Like so many UBC Computer Science BCS graduates, Tristan Moss has a C.V. worth the envy of many far older than he: an undergraduate degree from the University of Victoria, a Bachelor of Computer Science from UBC, software development positions with Kodak, Microsoft, and iQmetrix, and an extensive portfolio of volunteer community service throughout the world.
To read Pat Short’s resume as an IT business analyst for the past 20 years is to walk through a short list of prominent Canadian and U.S. businesses and public service organizations: Business Objects, Ltd., Northwestel, Bank of Nova Scotia, Bell Canada, BMW Financial Services Canada, Providence Health Care, Vancouver Coastal Health, BC Gas, and Boston Pizza International, among others.
When Frank Hangler was mulling over his post-graduate options, he came across a flyer for the UBC Department of Computer Science’s BCS program, and he noticed that the program could help him gain the computing skills necessary to engage with online technology. He also saw he could get those skills without having to undertake another undergraduate degree.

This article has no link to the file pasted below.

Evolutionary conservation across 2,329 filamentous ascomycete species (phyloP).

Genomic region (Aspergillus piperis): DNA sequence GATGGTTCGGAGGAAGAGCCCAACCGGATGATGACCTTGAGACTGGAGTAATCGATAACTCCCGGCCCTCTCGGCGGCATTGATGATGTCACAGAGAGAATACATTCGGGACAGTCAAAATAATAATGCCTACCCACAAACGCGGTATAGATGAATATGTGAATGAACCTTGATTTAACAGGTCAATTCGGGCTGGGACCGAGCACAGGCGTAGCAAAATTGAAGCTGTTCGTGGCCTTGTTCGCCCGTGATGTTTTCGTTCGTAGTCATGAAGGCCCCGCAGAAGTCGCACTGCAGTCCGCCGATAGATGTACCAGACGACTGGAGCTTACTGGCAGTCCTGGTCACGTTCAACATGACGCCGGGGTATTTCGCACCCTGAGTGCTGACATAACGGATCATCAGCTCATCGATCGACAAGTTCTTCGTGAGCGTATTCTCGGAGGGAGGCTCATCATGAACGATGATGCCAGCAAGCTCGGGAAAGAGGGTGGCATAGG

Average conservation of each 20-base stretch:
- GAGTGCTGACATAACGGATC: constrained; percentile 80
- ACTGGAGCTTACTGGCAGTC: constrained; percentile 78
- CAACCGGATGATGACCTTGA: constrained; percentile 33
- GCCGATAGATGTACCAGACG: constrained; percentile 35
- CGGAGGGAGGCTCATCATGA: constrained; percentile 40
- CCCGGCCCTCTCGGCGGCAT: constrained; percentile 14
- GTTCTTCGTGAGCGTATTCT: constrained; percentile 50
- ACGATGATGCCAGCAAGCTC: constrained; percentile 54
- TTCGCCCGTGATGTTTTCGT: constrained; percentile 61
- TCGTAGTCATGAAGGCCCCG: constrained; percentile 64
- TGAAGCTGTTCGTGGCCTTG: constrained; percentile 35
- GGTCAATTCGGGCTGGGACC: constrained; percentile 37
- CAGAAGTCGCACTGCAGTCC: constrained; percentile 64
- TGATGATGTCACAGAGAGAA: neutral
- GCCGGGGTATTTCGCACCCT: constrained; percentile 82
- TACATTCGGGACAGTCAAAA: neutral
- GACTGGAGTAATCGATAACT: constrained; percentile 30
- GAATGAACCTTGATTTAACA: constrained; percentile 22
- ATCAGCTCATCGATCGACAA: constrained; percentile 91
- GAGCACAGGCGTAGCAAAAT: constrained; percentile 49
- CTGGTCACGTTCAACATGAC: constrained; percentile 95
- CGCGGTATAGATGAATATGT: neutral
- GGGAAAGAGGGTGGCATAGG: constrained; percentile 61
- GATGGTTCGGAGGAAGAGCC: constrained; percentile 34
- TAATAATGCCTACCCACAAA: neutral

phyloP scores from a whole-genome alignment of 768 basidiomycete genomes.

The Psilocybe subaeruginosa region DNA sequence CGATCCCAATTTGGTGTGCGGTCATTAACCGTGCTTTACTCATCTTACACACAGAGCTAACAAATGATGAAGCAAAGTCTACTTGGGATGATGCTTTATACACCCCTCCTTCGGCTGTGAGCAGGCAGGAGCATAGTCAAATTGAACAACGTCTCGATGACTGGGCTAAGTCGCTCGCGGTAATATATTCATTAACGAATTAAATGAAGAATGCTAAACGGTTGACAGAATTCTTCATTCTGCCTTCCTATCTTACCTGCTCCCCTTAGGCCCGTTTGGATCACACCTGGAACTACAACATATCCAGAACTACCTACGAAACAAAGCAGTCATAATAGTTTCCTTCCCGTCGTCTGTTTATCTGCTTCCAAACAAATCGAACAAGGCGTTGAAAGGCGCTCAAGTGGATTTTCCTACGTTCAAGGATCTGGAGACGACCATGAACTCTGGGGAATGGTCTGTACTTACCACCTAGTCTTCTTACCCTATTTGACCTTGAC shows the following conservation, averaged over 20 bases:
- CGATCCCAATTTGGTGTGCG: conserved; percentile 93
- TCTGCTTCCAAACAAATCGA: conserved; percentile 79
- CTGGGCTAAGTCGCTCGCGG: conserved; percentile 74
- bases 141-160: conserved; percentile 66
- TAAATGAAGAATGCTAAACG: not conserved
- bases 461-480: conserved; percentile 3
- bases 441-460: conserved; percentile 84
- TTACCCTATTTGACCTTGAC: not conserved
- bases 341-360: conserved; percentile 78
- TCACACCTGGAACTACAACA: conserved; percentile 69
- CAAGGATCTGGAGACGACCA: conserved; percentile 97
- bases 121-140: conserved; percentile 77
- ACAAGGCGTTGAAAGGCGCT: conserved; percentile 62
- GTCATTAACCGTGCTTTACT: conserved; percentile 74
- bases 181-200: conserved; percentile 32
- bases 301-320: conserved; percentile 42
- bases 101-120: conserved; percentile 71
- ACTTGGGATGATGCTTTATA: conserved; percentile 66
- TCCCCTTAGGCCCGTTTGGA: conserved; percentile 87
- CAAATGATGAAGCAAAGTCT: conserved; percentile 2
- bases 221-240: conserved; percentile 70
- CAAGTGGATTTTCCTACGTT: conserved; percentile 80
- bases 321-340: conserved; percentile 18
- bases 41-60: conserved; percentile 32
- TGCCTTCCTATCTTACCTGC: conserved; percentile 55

Felicity Foxx Herst, a dynamic young game designer with Silicon Sisters Interactive in Vancouver, is the daughter of a genomics researcher and a professional opera singer, Felicity grew up in a household devoted both to arts and sciences, so it’s perhaps no wonder that she gravitated toward a field that allows her to engage with her interests in both.
Dorothy Cheung’s resume shows an impressive list of educational and professional accomplishments. She’s worked in a diversity of UBC-based and private sector labs in Vancouver, including labs in UBC’s departments of botany, biotechnology, and pediatrics, the Centre for Plant Research at the UBC Botanical Garden and at Viridae Clinical Sciences.
For Katayoon Kasaian, perhaps the most exciting thing about the BCS program was the co-op program. She was placed at the Genome Sciences Centre (GSC) at the BC Cancer Agency, working as an annotator for the open source database the agency maintains. “And for me,” she says, “this was magical. It really clicked with me.”
“When I was in secondary school, I would have never thought of going into computer science,” says Homa Javahery. “I messed around on computers, but I was always interested in health sciences and there are a couple of doctors in my family, so I thought I’d go into medicine.”